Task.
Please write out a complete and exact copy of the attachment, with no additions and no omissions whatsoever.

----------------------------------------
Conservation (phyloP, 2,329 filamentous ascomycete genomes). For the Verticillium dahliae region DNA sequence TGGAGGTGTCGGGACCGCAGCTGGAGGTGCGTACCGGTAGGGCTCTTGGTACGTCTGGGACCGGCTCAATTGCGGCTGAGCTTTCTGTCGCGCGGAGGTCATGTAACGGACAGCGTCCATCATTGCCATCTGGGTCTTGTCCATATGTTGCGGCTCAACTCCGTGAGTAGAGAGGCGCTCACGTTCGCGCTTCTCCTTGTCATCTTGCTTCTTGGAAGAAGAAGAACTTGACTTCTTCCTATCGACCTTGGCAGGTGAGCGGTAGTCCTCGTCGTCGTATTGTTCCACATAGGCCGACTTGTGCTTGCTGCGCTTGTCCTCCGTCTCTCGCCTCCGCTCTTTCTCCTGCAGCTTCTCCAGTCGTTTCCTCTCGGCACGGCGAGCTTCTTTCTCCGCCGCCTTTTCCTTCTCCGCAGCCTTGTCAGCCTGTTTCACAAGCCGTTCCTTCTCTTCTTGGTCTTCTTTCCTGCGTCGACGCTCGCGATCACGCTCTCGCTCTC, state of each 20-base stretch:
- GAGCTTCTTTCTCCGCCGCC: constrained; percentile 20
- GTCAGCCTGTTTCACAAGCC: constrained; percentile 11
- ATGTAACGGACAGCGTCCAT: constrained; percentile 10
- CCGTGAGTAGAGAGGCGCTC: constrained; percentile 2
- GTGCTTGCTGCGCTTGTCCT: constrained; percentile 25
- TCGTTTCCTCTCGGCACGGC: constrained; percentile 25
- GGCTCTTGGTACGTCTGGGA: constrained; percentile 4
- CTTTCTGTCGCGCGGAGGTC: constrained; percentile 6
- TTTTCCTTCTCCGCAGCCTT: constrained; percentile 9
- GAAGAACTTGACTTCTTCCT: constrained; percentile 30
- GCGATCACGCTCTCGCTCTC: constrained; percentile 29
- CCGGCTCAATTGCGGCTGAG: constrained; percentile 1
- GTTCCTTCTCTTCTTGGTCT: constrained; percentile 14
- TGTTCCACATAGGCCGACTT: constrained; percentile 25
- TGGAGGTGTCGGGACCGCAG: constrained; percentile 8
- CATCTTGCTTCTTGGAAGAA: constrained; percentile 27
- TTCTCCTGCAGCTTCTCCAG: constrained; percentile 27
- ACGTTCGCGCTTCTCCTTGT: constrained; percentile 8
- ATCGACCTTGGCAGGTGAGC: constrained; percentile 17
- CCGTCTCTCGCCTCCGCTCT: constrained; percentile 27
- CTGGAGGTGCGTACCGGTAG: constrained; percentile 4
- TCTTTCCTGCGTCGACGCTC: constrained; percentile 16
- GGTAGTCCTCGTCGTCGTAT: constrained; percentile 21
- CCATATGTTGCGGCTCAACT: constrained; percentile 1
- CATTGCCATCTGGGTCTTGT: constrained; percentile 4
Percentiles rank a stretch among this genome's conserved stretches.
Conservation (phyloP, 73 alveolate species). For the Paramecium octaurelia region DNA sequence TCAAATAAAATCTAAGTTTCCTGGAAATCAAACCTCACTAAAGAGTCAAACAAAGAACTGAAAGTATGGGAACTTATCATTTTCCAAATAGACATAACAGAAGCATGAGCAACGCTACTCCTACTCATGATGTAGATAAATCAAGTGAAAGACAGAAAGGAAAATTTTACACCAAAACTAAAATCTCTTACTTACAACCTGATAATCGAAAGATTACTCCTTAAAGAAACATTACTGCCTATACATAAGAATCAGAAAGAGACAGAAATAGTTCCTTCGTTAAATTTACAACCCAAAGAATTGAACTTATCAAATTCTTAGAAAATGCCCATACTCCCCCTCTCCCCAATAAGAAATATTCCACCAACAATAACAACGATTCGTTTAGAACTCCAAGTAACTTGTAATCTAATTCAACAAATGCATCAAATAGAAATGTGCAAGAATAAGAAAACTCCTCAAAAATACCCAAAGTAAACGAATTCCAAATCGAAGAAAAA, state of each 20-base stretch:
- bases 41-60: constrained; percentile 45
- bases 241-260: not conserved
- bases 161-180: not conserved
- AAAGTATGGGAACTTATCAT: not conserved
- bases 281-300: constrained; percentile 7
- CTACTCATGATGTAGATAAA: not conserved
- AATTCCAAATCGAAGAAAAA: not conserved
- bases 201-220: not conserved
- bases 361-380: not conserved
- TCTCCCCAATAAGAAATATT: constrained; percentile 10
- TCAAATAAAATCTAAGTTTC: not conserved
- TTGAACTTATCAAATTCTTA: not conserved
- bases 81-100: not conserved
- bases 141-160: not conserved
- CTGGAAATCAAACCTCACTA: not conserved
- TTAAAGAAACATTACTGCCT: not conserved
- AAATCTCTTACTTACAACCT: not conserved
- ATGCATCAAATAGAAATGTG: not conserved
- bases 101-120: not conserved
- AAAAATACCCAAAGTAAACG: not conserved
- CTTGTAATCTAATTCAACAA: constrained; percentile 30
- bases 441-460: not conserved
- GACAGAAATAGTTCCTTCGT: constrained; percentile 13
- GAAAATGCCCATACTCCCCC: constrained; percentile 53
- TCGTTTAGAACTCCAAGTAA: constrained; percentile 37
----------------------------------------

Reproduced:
Conservation (phyloP, 2,329 filamentous ascomycete genomes). For the Verticillium dahliae region DNA sequence TGGAGGTGTCGGGACCGCAGCTGGAGGTGCGTACCGGTAGGGCTCTTGGTACGTCTGGGACCGGCTCAATTGCGGCTGAGCTTTCTGTCGCGCGGAGGTCATGTAACGGACAGCGTCCATCATTGCCATCTGGGTCTTGTCCATATGTTGCGGCTCAACTCCGTGAGTAGAGAGGCGCTCACGTTCGCGCTTCTCCTTGTCATCTTGCTTCTTGGAAGAAGAAGAACTTGACTTCTTCCTATCGACCTTGGCAGGTGAGCGGTAGTCCTCGTCGTCGTATTGTTCCACATAGGCCGACTTGTGCTTGCTGCGCTTGTCCTCCGTCTCTCGCCTCCGCTCTTTCTCCTGCAGCTTCTCCAGTCGTTTCCTCTCGGCACGGCGAGCTTCTTTCTCCGCCGCCTTTTCCTTCTCCGCAGCCTTGTCAGCCTGTTTCACAAGCCGTTCCTTCTCTTCTTGGTCTTCTTTCCTGCGTCGACGCTCGCGATCACGCTCTCGCTCTC, state of each 20-base stretch:
- GAGCTTCTTTCTCCGCCGCC: constrained; percentile 20
- GTCAGCCTGTTTCACAAGCC: constrained; percentile 11
- ATGTAACGGACAGCGTCCAT: constrained; percentile 10
- CCGTGAGTAGAGAGGCGCTC: constrained; percentile 2
- GTGCTTGCTGCGCTTGTCCT: constrained; percentile 25
- TCGTTTCCTCTCGGCACGGC: constrained; percentile 25
- GGCTCTTGGTACGTCTGGGA: constrained; percentile 4
- CTTTCTGTCGCGCGGAGGTC: constrained; percentile 6
- TTTTCCTTCTCCGCAGCCTT: constrained; percentile 9
- GAAGAACTTGACTTCTTCCT: constrained; percentile 30
- GCGATCACGCTCTCGCTCTC: constrained; percentile 29
- CCGGCTCAATTGCGGCTGAG: constrained; percentile 1
- GTTCCTTCTCTTCTTGGTCT: constrained; percentile 14
- TGTTCCACATAGGCCGACTT: constrained; percentile 25
- TGGAGGTGTCGGGACCGCAG: constrained; percentile 8
- CATCTTGCTTCTTGGAAGAA: constrained; percentile 27
- TTCTCCTGCAGCTTCTCCAG: constrained; percentile 27
- ACGTTCGCGCTTCTCCTTGT: constrained; percentile 8
- ATCGACCTTGGCAGGTGAGC: constrained; percentile 17
- CCGTCTCTCGCCTCCGCTCT: constrained; percentile 27
- CTGGAGGTGCGTACCGGTAG: constrained; percentile 4
- TCTTTCCTGCGTCGACGCTC: constrained; percentile 16
- GGTAGTCCTCGTCGTCGTAT: constrained; percentile 21
- CCATATGTTGCGGCTCAACT: constrained; percentile 1
- CATTGCCATCTGGGTCTTGT: constrained; percentile 4
Percentiles rank a stretch among this genome's conserved stretches.
Conservation (phyloP, 73 alveolate species). For the Paramecium octaurelia region DNA sequence TCAAATAAAATCTAAGTTTCCTGGAAATCAAACCTCACTAAAGAGTCAAACAAAGAACTGAAAGTATGGGAACTTATCATTTTCCAAATAGACATAACAGAAGCATGAGCAACGCTACTCCTACTCATGATGTAGATAAATCAAGTGAAAGACAGAAAGGAAAATTTTACACCAAAACTAAAATCTCTTACTTACAACCTGATAATCGAAAGATTACTCCTTAAAGAAACATTACTGCCTATACATAAGAATCAGAAAGAGACAGAAATAGTTCCTTCGTTAAATTTACAACCCAAAGAATTGAACTTATCAAATTCTTAGAAAATGCCCATACTCCCCCTCTCCCCAATAAGAAATATTCCACCAACAATAACAACGATTCGTTTAGAACTCCAAGTAACTTGTAATCTAATTCAACAAATGCATCAAATAGAAATGTGCAAGAATAAGAAAACTCCTCAAAAATACCCAAAGTAAACGAATTCCAAATCGAAGAAAAA, state of each 20-base stretch:
- bases 41-60: constrained; percentile 45
- bases 241-260: not conserved
- bases 161-180: not conserved
- AAAGTATGGGAACTTATCAT: not conserved
- bases 281-300: constrained; percentile 7
- CTACTCATGATGTAGATAAA: not conserved
- AATTCCAAATCGAAGAAAAA: not conserved
- bases 201-220: not conserved
- bases 361-380: not conserved
- TCTCCCCAATAAGAAATATT: constrained; percentile 10
- TCAAATAAAATCTAAGTTTC: not conserved
- TTGAACTTATCAAATTCTTA: not conserved
- bases 81-100: not conserved
- bases 141-160: not conserved
- CTGGAAATCAAACCTCACTA: not conserved
- TTAAAGAAACATTACTGCCT: not conserved
- AAATCTCTTACTTACAACCT: not conserved
- ATGCATCAAATAGAAATGTG: not conserved
- bases 101-120: not conserved
- AAAAATACCCAAAGTAAACG: not conserved
- CTTGTAATCTAATTCAACAA: constrained; percentile 30
- bases 441-460: not conserved
- GACAGAAATAGTTCCTTCGT: constrained; percentile 13
- GAAAATGCCCATACTCCCCC: constrained; percentile 53
- TCGTTTAGAACTCCAAGTAA: constrained; percentile 37